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Nigeria has seen a worsening of severe flooding, landslides, and gully erosion. In rural and urban Nigeria, it is predicted that 6,000 gullies destroyed homes, pipelines, and roads by 2009. These extreme weather events caused a lot of Nigerians to feel anxious and hopeless. This study therefore seek to investigate the Effects of Climate Change on Businesses in North central Nigeria. The specific objectives are to empirically examine the effect of flood on business performances in Northern Nigeria: analyze the effect of drought on agribusiness performance in Northern Nigeria and make useful recommendations. This study makes use of survey research design, the data were obtained from structured questionnaire distributed to the respondents. Findings revealed that Small and medium-sized businesses in Northern Nigeria have been shown to be more vulnerable to flooding and drought due to their inherent characteristics, according to this study. Loss or damage to goods, property damage, broken or missing building equipment, and a lack of ability to conduct business are just a few ways that the repercussions may be felt directly or indirectly. The study recommends that state and local governments to implement a well-planned drainage system that can handle the localized high rainfall in the metropolis in light of the findings.


Seventy percent of the Nigerian population works in the agriculture sector. Crop farming is a key industry and revenue generator for the vast majority of rural farmers. Most of the food in the country is grown and harvested by smallholder farmers in rural regions (Farauta, Egbule, Idrisa&Agu, 2011). This group of farmers is easily identifiable by the fact that they cultivate their crops on a small scale, relying heavily on in-kind resources and cultural norms that have been passed down through generations.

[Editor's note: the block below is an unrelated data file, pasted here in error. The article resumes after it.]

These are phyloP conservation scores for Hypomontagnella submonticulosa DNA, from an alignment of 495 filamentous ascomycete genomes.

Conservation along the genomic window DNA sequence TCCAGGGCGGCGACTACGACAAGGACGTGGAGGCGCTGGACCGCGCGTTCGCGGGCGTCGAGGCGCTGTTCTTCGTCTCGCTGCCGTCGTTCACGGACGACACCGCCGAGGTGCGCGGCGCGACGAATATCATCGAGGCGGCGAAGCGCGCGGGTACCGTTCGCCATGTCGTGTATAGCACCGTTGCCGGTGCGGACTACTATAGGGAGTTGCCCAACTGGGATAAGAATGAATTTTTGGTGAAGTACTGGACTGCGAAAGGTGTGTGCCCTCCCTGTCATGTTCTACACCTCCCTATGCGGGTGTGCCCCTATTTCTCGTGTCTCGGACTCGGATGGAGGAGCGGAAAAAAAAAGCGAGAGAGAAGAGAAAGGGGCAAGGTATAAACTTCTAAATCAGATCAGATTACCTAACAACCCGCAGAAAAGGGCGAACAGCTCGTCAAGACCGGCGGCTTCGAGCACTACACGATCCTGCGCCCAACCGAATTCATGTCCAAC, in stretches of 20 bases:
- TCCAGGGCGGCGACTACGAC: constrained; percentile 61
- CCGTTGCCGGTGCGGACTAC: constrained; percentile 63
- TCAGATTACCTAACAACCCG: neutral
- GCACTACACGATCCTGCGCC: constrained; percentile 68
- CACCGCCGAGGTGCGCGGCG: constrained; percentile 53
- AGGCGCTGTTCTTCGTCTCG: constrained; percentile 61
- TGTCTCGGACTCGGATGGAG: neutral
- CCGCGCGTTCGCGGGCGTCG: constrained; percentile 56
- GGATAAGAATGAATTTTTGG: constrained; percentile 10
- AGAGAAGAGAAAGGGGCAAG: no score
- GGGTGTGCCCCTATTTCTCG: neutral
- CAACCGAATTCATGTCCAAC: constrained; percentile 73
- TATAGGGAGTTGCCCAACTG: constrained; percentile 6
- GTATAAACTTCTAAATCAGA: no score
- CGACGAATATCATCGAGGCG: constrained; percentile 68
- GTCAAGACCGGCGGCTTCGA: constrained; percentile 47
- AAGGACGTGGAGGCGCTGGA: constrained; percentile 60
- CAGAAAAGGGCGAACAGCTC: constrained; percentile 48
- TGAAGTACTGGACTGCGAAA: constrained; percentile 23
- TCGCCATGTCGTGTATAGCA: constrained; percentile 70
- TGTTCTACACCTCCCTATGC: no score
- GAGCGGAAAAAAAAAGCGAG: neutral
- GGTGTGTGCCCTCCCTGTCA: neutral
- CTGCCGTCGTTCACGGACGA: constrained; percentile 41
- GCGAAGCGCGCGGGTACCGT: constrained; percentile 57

The Samaru Zone is home to many small-scale farmers, the vast majority of whom are subsistence farmers. Modern farming equipment and agrochemicals like pesticides and herbicides are not permitted due to their practise of continuous crop farming and mixed cropping. Crop farmers cultivate their land using primitive tools including hoes, cutlasses, and machinery drawn by animals. Most crop producers lack easy access to modern input and productive resources like insecticides and fertiliser because of a lack of government support.

In the Samaru Agricultural Zone of Kaduna State, Nigeria, farmers primarily grow cereals. Mango trees, citrus trees, grapefruit trees, and palm oil trees are just a few examples of different tree crops. Food crops make up the bulk of the agricultural practise, with one or more supplementary crops planted in combination or rotation. There are millions of people in the Samaru Agricultural Zone who rely on agricultural production for their survival, since it provides them with food, animal feed, and a source of income. The major strengths of crop production are the large variety of agricultural commodities that may be grown and the generally favourable weather conditions throughout the year (Nigeria Agricultural Digest, 2010). In many cases, farmers are forced to adapt to changing weather conditions.

Weather patterns, storm frequency and severity, cold snaps, and hot weather are all part of a place’s climate, which is the long-term (about 35-year) average weather Akinoso (2017).

The environment around us varies on a daily basis, and this is what we call the weather. Precipitation, temperature, relative humidity, sunshine (day length), cloud cover, air pressure, and wind are all considered climatic elements according to the United Nations Framework Convention on Climate Change (UNFCCC), 2007. However, the effects of climate on agricultural output vary by kind of crop and by stage of development. The rate at which plants develop and attain full maturity depends on the average temperature in their growing region. Rainfall refers to the gradual accumulation of water on the ground caused by precipitation falling from the sky. A favourable climate for seed germination and growth is very necessary for agricultural progress. The term “wind” is used to describe the flow of air across the surface of a planet or through its atmosphere. The wind influences crop yields because it aids in pollination and the dispersal of seeds and fruit. Plant growth, maturity, and blooming are all aided by the relative humidity of the surrounding environment. The relative humidity determines what sorts of plants may be grown. The longer days increase the amount of sunlight available, which in turn increases the pace at which plants can perform photosynthesis. High agricultural productivity is frequently the result of a combination of climatic factors Conrow (2021).